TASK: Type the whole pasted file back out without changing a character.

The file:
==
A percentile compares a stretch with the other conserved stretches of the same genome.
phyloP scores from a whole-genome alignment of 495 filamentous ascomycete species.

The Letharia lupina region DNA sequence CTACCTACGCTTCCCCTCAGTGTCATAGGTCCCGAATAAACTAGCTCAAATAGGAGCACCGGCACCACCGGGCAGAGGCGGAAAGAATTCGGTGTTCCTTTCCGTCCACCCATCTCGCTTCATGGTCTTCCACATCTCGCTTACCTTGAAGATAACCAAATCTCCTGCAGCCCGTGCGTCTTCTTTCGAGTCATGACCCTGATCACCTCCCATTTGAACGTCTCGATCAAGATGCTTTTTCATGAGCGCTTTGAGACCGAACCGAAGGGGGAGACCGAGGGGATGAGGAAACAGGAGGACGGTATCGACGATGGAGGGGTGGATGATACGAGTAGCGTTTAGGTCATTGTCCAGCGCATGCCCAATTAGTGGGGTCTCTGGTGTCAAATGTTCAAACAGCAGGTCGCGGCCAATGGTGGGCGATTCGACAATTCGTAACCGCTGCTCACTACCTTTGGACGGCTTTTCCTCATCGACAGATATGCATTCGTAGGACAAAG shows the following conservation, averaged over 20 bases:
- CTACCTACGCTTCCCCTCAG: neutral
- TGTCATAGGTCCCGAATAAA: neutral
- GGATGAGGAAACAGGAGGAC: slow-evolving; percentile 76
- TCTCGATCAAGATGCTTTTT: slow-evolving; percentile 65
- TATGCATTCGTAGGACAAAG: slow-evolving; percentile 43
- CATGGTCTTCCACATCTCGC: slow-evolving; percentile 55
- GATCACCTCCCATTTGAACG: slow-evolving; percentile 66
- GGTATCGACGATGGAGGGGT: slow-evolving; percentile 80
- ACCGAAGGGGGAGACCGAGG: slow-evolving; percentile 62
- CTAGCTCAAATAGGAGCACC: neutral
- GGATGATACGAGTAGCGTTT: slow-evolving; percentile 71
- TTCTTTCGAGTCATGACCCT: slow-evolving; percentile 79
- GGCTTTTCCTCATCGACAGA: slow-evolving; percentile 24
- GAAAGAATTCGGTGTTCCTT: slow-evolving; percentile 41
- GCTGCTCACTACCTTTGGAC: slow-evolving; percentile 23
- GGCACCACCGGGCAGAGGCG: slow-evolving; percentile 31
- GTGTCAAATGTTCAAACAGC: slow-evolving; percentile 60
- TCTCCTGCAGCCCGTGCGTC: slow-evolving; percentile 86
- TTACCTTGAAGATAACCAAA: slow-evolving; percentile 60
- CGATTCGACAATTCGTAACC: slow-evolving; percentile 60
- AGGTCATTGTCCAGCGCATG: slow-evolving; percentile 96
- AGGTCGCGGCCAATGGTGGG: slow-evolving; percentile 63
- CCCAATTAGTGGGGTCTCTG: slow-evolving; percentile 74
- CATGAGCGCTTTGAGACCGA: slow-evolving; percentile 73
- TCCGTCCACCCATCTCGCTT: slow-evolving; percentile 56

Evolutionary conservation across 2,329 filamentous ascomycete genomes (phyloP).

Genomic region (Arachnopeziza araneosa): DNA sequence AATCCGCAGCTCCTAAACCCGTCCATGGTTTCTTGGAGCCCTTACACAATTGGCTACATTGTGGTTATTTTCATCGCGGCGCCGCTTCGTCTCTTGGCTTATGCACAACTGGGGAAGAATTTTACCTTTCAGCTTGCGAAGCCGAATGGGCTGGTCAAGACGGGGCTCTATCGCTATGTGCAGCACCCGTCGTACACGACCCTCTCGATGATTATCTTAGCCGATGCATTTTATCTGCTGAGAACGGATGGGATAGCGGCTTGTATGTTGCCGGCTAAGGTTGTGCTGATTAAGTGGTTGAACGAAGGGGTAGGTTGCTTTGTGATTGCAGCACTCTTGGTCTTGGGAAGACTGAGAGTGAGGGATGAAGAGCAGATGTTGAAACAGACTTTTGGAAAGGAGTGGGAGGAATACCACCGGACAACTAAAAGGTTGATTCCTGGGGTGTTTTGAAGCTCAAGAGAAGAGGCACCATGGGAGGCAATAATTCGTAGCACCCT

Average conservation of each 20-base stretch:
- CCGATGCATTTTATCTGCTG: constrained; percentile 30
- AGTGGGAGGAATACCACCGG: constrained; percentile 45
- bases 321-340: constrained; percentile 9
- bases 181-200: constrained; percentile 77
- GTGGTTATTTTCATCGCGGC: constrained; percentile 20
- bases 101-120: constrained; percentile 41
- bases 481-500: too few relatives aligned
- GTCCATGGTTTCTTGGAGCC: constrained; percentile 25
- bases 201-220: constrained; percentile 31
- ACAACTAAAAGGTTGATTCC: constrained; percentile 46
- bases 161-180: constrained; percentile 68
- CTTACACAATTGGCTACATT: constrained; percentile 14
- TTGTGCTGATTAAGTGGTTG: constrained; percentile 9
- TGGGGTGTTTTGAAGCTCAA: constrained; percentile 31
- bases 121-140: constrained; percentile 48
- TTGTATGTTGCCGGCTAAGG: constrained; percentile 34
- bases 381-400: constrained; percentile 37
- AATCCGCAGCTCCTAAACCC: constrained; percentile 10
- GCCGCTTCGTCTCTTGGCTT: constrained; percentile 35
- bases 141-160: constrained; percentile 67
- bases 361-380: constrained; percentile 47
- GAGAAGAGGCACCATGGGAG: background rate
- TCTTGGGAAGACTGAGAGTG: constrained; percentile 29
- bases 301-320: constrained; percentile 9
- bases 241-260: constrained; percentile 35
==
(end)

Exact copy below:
A percentile compares a stretch with the other conserved stretches of the same genome.
phyloP scores from a whole-genome alignment of 495 filamentous ascomycete species.

The Letharia lupina region DNA sequence CTACCTACGCTTCCCCTCAGTGTCATAGGTCCCGAATAAACTAGCTCAAATAGGAGCACCGGCACCACCGGGCAGAGGCGGAAAGAATTCGGTGTTCCTTTCCGTCCACCCATCTCGCTTCATGGTCTTCCACATCTCGCTTACCTTGAAGATAACCAAATCTCCTGCAGCCCGTGCGTCTTCTTTCGAGTCATGACCCTGATCACCTCCCATTTGAACGTCTCGATCAAGATGCTTTTTCATGAGCGCTTTGAGACCGAACCGAAGGGGGAGACCGAGGGGATGAGGAAACAGGAGGACGGTATCGACGATGGAGGGGTGGATGATACGAGTAGCGTTTAGGTCATTGTCCAGCGCATGCCCAATTAGTGGGGTCTCTGGTGTCAAATGTTCAAACAGCAGGTCGCGGCCAATGGTGGGCGATTCGACAATTCGTAACCGCTGCTCACTACCTTTGGACGGCTTTTCCTCATCGACAGATATGCATTCGTAGGACAAAG shows the following conservation, averaged over 20 bases:
- CTACCTACGCTTCCCCTCAG: neutral
- TGTCATAGGTCCCGAATAAA: neutral
- GGATGAGGAAACAGGAGGAC: slow-evolving; percentile 76
- TCTCGATCAAGATGCTTTTT: slow-evolving; percentile 65
- TATGCATTCGTAGGACAAAG: slow-evolving; percentile 43
- CATGGTCTTCCACATCTCGC: slow-evolving; percentile 55
- GATCACCTCCCATTTGAACG: slow-evolving; percentile 66
- GGTATCGACGATGGAGGGGT: slow-evolving; percentile 80
- ACCGAAGGGGGAGACCGAGG: slow-evolving; percentile 62
- CTAGCTCAAATAGGAGCACC: neutral
- GGATGATACGAGTAGCGTTT: slow-evolving; percentile 71
- TTCTTTCGAGTCATGACCCT: slow-evolving; percentile 79
- GGCTTTTCCTCATCGACAGA: slow-evolving; percentile 24
- GAAAGAATTCGGTGTTCCTT: slow-evolving; percentile 41
- GCTGCTCACTACCTTTGGAC: slow-evolving; percentile 23
- GGCACCACCGGGCAGAGGCG: slow-evolving; percentile 31
- GTGTCAAATGTTCAAACAGC: slow-evolving; percentile 60
- TCTCCTGCAGCCCGTGCGTC: slow-evolving; percentile 86
- TTACCTTGAAGATAACCAAA: slow-evolving; percentile 60
- CGATTCGACAATTCGTAACC: slow-evolving; percentile 60
- AGGTCATTGTCCAGCGCATG: slow-evolving; percentile 96
- AGGTCGCGGCCAATGGTGGG: slow-evolving; percentile 63
- CCCAATTAGTGGGGTCTCTG: slow-evolving; percentile 74
- CATGAGCGCTTTGAGACCGA: slow-evolving; percentile 73
- TCCGTCCACCCATCTCGCTT: slow-evolving; percentile 56

Evolutionary conservation across 2,329 filamentous ascomycete genomes (phyloP).

Genomic region (Arachnopeziza araneosa): DNA sequence AATCCGCAGCTCCTAAACCCGTCCATGGTTTCTTGGAGCCCTTACACAATTGGCTACATTGTGGTTATTTTCATCGCGGCGCCGCTTCGTCTCTTGGCTTATGCACAACTGGGGAAGAATTTTACCTTTCAGCTTGCGAAGCCGAATGGGCTGGTCAAGACGGGGCTCTATCGCTATGTGCAGCACCCGTCGTACACGACCCTCTCGATGATTATCTTAGCCGATGCATTTTATCTGCTGAGAACGGATGGGATAGCGGCTTGTATGTTGCCGGCTAAGGTTGTGCTGATTAAGTGGTTGAACGAAGGGGTAGGTTGCTTTGTGATTGCAGCACTCTTGGTCTTGGGAAGACTGAGAGTGAGGGATGAAGAGCAGATGTTGAAACAGACTTTTGGAAAGGAGTGGGAGGAATACCACCGGACAACTAAAAGGTTGATTCCTGGGGTGTTTTGAAGCTCAAGAGAAGAGGCACCATGGGAGGCAATAATTCGTAGCACCCT

Average conservation of each 20-base stretch:
- CCGATGCATTTTATCTGCTG: constrained; percentile 30
- AGTGGGAGGAATACCACCGG: constrained; percentile 45
- bases 321-340: constrained; percentile 9
- bases 181-200: constrained; percentile 77
- GTGGTTATTTTCATCGCGGC: constrained; percentile 20
- bases 101-120: constrained; percentile 41
- bases 481-500: too few relatives aligned
- GTCCATGGTTTCTTGGAGCC: constrained; percentile 25
- bases 201-220: constrained; percentile 31
- ACAACTAAAAGGTTGATTCC: constrained; percentile 46
- bases 161-180: constrained; percentile 68
- CTTACACAATTGGCTACATT: constrained; percentile 14
- TTGTGCTGATTAAGTGGTTG: constrained; percentile 9
- TGGGGTGTTTTGAAGCTCAA: constrained; percentile 31
- bases 121-140: constrained; percentile 48
- TTGTATGTTGCCGGCTAAGG: constrained; percentile 34
- bases 381-400: constrained; percentile 37
- AATCCGCAGCTCCTAAACCC: constrained; percentile 10
- GCCGCTTCGTCTCTTGGCTT: constrained; percentile 35
- bases 141-160: constrained; percentile 67
- bases 361-380: constrained; percentile 47
- GAGAAGAGGCACCATGGGAG: background rate
- TCTTGGGAAGACTGAGAGTG: constrained; percentile 29
- bases 301-320: constrained; percentile 9
- bases 241-260: constrained; percentile 35